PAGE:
Te Awamutu Community board wants plans to improve the George St carpark area accelerated.
The call formed part of the board’s submission to Waipā District Council 2020-21 draft annual plan.
Speaking to an extraordinary meeting of Council’s Strategic Planning and Policy Committee last week, board chair Ange Holt said it was a topic which had been on the board’s radar since before her time.
“It’s something we’ve been waiting for for the last three terms,” she said.
“To be fair to council we had not previously approached this in the best way possible.
“It should have been included in at least an Annual Plan before now, rather than only being a recommendation from Community Board.
“The costs for some of the improvements are outside the annual budget for car park improvements,” she told the News.
Safety concerns formed the basis of the board’s calls for the area – and among others suggested improvements and additions include a raised pedestrian walkway through to the toilet block area, a footpath from McDonald’s to The Warehouse, angled parking and directional arrows in the ASB bank block.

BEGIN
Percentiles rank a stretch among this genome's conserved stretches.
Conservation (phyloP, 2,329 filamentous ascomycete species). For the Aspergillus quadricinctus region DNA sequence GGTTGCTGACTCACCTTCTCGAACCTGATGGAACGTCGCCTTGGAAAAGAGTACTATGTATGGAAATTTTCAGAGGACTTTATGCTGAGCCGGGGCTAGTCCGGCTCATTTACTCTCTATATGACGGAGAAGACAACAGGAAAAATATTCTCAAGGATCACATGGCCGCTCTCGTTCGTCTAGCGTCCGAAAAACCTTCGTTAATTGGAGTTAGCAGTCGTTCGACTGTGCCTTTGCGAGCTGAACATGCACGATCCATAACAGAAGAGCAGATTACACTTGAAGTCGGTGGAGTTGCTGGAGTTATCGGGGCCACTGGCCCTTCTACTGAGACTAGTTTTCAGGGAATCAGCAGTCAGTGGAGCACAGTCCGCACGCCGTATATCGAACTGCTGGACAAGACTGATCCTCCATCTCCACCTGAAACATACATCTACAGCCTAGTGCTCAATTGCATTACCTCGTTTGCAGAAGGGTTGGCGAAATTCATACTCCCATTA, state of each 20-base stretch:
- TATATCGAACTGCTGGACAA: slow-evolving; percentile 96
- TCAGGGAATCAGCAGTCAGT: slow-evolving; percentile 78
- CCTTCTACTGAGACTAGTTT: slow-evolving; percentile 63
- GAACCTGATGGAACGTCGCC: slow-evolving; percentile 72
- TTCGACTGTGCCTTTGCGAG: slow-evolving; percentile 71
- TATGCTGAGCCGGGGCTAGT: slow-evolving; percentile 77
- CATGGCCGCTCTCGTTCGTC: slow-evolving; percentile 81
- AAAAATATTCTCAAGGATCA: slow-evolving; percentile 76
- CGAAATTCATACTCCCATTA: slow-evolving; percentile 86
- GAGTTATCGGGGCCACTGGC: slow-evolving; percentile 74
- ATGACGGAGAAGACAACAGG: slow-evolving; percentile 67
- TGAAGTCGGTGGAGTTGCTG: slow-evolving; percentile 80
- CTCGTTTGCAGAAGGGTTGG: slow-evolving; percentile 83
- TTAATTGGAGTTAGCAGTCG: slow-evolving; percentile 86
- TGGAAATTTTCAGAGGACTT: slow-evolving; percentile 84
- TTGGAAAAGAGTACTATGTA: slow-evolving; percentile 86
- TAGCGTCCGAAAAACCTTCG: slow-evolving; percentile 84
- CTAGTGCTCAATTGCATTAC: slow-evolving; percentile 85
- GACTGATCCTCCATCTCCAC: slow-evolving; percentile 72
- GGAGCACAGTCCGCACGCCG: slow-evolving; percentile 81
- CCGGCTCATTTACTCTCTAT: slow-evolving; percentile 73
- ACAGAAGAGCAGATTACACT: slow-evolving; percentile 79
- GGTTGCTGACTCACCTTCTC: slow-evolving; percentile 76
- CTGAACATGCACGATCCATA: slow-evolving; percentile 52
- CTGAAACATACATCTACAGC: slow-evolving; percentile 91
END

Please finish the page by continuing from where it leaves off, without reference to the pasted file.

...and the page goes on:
“Angled parking and those directional arrows would at least help the traffic to flow in a logical manner,” Ms Holt said.
“How someone hasn’t been seriously injured in the area so far is more good luck than it is good planning. The congestion and confusion that already exists in the area will get worse if we don’t do anything.”
She added that a “small survey” conducted in the Te Awamutu community last year indicated that the public was in favour of the suggested improvements.
Councillor Lou Brown said he thought it was a good idea to have carparking spaces which allowed vehicles to park behind the shops rather than in the street.
Mr Brown said he felt it was also important to provide pick up and drop off zones in the George St area.
He also noted the taxi zone was only used at night.
Ms Holt said on Monday when she was last at George St work had begun on minor improvements – including paving in the middle strip between carparks, planting some new trees and a streetlight had been moved out of a tree.
“So, that’s a good start,” she said.
She also urged council to be expedient when repairing damaged pavements in town.
“As a board, it can be frustrating when we get told work will be completed within an approximated timeframe, so we pass that on to members of the community who then come back to us 18 months or so later and say ‘you said this was going to be done.’”